If you told me we’d spend more time in 2017 debating whether or not we should punch Nazis than talking about ways to resist the Trump regime, I’d have thought you were pulling my leg. But unfortunately, while Trump continues to make America a flaming bag of shit, we’re spending all our energy attacking one another on social media about the ethics of Nazi punching. I tried to stay out of the debate because I’m too busy worrying about my safety as a queer trans person living in Trump’s America to shed tears over Richard Spencer’s black eye. And yet I understand why punching Nazis is such a hot topic; it brings up the old debate about when and if violence is ever justified.
I’ve always been a bit of a hippie, so I sided with nonviolence. Growing up in Prince George’s County, MD, which is predominantly African-American, teachers taught me about Dr. Martin Luther King, Jr. and how much he accomplished with nonviolent resistance. Later on in life I learned about Mahatma Gandhi and the anti-Vietnam war movement, which confirmed my theory that nonviolence was the only answer. They also taught me about the Revolutionary War and World War II, but I couldn’t help seeing war as just a contest over who could kill the most people.
Then I got older and learned things aren’t that simple. For example, the LGBTQ rights movement didn’t begin with Marsha P. Johnson and Sylvia Rivera staging a peaceful sit-in protest. On that hot June night, they fought back against the police who were constantly beating them up and throwing them in jail just for being who they were. I also knew more about Malcolm X. He didn’t reject nonviolence because he was pro-murder; he was pro-self-defense. Even King couldn’t outright condemn the riots of the 1960s because “a riot is the language of the unheard.” I began to realize that while nonviolence is optimal, it wouldn’t save me if someone’s trying to assault me.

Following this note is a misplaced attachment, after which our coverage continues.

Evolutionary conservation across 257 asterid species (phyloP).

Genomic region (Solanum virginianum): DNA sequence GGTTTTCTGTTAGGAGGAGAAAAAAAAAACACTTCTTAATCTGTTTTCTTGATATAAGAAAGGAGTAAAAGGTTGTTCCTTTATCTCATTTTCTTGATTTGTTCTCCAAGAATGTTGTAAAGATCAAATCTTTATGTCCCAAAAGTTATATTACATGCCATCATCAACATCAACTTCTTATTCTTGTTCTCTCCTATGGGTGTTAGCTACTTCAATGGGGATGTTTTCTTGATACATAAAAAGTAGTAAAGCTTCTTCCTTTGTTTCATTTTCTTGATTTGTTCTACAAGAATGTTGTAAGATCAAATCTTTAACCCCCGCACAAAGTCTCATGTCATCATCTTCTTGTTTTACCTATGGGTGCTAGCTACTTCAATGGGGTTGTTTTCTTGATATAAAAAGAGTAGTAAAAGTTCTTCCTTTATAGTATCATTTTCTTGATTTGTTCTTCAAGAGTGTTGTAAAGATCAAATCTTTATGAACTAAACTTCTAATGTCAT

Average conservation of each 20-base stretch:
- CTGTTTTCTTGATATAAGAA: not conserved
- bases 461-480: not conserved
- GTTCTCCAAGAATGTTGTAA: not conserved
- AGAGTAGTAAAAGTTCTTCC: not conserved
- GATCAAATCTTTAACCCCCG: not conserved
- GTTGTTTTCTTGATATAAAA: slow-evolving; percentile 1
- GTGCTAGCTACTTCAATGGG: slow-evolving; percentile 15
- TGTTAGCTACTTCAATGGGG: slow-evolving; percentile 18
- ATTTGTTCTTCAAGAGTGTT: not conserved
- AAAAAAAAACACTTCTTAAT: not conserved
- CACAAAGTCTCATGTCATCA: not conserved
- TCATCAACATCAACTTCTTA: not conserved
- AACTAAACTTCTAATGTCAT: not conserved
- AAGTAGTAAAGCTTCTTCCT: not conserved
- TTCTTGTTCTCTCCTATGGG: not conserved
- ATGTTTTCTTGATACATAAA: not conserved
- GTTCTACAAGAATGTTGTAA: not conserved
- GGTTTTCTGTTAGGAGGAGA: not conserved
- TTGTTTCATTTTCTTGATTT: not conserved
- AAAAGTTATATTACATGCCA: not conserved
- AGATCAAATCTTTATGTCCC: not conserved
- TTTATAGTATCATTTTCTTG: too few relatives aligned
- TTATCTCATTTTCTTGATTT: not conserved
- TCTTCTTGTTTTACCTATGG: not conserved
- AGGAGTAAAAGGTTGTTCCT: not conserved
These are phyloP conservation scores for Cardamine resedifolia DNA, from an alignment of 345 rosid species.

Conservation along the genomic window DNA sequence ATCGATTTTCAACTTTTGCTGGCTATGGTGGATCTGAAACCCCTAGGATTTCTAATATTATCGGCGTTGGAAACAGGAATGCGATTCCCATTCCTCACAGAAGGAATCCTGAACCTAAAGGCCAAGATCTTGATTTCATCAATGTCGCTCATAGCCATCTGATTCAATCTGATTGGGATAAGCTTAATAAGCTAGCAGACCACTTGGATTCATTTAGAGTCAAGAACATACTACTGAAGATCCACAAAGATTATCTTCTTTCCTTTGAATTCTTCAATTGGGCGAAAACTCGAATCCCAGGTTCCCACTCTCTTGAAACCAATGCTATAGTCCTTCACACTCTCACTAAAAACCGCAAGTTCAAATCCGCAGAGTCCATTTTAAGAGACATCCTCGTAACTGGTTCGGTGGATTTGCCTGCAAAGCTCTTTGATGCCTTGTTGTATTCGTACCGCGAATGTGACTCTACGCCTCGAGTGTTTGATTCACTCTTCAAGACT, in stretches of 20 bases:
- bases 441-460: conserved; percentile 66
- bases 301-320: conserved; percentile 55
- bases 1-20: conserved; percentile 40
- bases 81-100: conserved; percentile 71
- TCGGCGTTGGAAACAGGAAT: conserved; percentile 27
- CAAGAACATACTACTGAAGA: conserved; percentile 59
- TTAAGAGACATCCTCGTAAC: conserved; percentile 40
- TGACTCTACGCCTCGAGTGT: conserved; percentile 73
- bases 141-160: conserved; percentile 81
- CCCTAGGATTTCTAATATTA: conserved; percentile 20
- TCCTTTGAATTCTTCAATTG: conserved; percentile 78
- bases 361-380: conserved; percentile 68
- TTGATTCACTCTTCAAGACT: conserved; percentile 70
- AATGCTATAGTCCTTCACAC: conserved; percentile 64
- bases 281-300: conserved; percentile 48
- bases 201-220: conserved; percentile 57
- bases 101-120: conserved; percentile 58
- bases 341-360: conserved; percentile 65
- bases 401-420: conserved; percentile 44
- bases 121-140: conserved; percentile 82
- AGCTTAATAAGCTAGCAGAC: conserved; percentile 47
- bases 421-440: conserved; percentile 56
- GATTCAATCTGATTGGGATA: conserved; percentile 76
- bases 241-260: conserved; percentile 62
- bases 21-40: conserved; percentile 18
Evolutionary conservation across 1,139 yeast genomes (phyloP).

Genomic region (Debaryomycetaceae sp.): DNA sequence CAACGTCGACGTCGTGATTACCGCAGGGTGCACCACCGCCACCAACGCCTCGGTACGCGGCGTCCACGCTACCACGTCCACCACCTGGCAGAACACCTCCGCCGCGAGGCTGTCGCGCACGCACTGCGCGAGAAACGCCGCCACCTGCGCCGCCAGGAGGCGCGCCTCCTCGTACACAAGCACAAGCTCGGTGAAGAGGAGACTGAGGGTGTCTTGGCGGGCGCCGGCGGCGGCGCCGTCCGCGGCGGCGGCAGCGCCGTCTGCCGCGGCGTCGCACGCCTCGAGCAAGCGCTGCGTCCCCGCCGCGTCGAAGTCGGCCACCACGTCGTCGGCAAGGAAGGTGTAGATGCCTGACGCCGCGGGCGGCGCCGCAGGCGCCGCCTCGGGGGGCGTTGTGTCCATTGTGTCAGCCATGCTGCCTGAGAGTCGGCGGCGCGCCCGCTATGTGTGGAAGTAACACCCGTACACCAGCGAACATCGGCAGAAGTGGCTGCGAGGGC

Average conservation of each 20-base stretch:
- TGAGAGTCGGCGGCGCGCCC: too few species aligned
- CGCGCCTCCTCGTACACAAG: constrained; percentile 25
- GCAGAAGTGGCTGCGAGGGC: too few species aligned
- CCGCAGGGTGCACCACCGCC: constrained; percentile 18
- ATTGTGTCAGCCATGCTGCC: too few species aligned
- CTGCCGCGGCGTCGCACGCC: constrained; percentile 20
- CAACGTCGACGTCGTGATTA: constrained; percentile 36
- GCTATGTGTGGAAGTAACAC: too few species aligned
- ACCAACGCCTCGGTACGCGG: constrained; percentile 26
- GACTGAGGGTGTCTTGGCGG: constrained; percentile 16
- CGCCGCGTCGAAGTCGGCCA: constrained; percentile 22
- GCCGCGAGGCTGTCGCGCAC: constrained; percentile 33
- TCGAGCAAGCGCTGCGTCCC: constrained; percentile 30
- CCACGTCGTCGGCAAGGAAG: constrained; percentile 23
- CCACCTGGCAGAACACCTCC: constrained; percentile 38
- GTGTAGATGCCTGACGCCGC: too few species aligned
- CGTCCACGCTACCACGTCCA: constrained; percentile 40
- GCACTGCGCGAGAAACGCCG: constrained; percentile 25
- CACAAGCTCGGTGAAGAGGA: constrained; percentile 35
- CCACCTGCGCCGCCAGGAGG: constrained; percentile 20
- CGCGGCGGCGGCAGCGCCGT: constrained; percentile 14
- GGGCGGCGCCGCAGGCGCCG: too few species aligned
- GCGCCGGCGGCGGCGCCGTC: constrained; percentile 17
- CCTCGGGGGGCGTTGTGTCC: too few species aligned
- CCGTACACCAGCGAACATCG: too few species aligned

And then came the Nazi punch heard around the world. You’d think that seeing white supremacist Richard Spencer getting clocked would make liberals cheer, but instead came a social media debate about free speech and violence. I agree that we can’t go around punching everyone with objectionable opinions. Despite being critical of the neo-classical liberal movement, I still believe in fighting abominable speech with better speech. We saw this work last weekend in Boston where tens of thousands of people showed up at a Free Speech Rally to condemn racism. Charlottesville should be a wake-up call that the Alt-Right is nothing more than a white supremacist hate group. We didn’t defeat the Nazis in World War II with good arguments; we fought them. So what’s a progressive secular humanist like me to do?
I recently found an old recording on YouTube of James Baldwin—one of my humanist heroes—speaking at an inner-city high school in the 1960s. During the Q&A, a young man asked him what he thought about King and the nonviolent movement in the South. Baldwin began by saying how much he admired King, and how he was against violence. However, he then added this caveat:
The technique of nonviolence has obvious limits. It has this limit: that people are not by nature nonviolent. And it would cost you, if you were down there now, a terrible effort from which you might not recover. You would have to endure what you would have to endure at the hands of those people. Therefore, your question, to be honest with you, finds me very much where you are. I think the entire strategy has got to be rethought in order to minimize the damage to you. I have not yet come up with a satisfactory answer, but I would do my best. And you think about it, too, okay?
And to me, that's the crux over the debate about punching Nazis. I'm against violence, but we don’t live in a nonviolent world. The systems of oppression are not nonviolent. And, unfortunately, like Baldwin, I don't have an answer.